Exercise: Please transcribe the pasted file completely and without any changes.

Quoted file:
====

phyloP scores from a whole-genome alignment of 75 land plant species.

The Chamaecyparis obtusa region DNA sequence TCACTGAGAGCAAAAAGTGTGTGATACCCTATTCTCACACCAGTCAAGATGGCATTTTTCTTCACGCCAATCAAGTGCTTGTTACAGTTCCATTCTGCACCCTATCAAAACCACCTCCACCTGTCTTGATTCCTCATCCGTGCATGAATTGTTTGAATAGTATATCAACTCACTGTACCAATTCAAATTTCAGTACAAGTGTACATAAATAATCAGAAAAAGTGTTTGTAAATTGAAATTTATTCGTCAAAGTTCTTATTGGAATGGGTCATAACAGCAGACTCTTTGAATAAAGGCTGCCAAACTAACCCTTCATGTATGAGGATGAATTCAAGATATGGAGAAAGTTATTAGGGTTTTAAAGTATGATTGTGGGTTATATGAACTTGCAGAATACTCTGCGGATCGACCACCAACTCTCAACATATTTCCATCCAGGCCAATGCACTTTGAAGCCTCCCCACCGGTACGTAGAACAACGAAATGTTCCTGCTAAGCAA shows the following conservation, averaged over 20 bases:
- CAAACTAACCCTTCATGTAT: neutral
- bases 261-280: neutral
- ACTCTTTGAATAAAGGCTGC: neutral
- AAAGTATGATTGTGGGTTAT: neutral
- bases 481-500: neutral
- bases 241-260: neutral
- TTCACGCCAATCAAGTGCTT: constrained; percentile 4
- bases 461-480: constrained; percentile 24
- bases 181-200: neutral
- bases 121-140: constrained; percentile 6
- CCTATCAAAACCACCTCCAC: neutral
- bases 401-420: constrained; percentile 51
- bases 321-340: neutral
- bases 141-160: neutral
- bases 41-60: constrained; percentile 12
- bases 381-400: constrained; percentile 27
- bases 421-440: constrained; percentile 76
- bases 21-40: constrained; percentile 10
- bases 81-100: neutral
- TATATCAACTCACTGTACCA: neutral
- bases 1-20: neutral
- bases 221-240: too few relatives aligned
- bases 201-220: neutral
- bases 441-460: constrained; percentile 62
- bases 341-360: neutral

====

phyloP scores from a whole-genome alignment of 75 land plant species.

The Chamaecyparis obtusa region DNA sequence TCACTGAGAGCAAAAAGTGTGTGATACCCTATTCTCACACCAGTCAAGATGGCATTTTTCTTCACGCCAATCAAGTGCTTGTTACAGTTCCATTCTGCACCCTATCAAAACCACCTCCACCTGTCTTGATTCCTCATCCGTGCATGAATTGTTTGAATAGTATATCAACTCACTGTACCAATTCAAATTTCAGTACAAGTGTACATAAATAATCAGAAAAAGTGTTTGTAAATTGAAATTTATTCGTCAAAGTTCTTATTGGAATGGGTCATAACAGCAGACTCTTTGAATAAAGGCTGCCAAACTAACCCTTCATGTATGAGGATGAATTCAAGATATGGAGAAAGTTATTAGGGTTTTAAAGTATGATTGTGGGTTATATGAACTTGCAGAATACTCTGCGGATCGACCACCAACTCTCAACATATTTCCATCCAGGCCAATGCACTTTGAAGCCTCCCCACCGGTACGTAGAACAACGAAATGTTCCTGCTAAGCAA shows the following conservation, averaged over 20 bases:
- CAAACTAACCCTTCATGTAT: neutral
- bases 261-280: neutral
- ACTCTTTGAATAAAGGCTGC: neutral
- AAAGTATGATTGTGGGTTAT: neutral
- bases 481-500: neutral
- bases 241-260: neutral
- TTCACGCCAATCAAGTGCTT: constrained; percentile 4
- bases 461-480: constrained; percentile 24
- bases 181-200: neutral
- bases 121-140: constrained; percentile 6
- CCTATCAAAACCACCTCCAC: neutral
- bases 401-420: constrained; percentile 51
- bases 321-340: neutral
- bases 141-160: neutral
- bases 41-60: constrained; percentile 12
- bases 381-400: constrained; percentile 27
- bases 421-440: constrained; percentile 76
- bases 21-40: constrained; percentile 10
- bases 81-100: neutral
- TATATCAACTCACTGTACCA: neutral
- bases 1-20: neutral
- bases 221-240: too few relatives aligned
- bases 201-220: neutral
- bases 441-460: constrained; percentile 62
- bases 341-360: neutral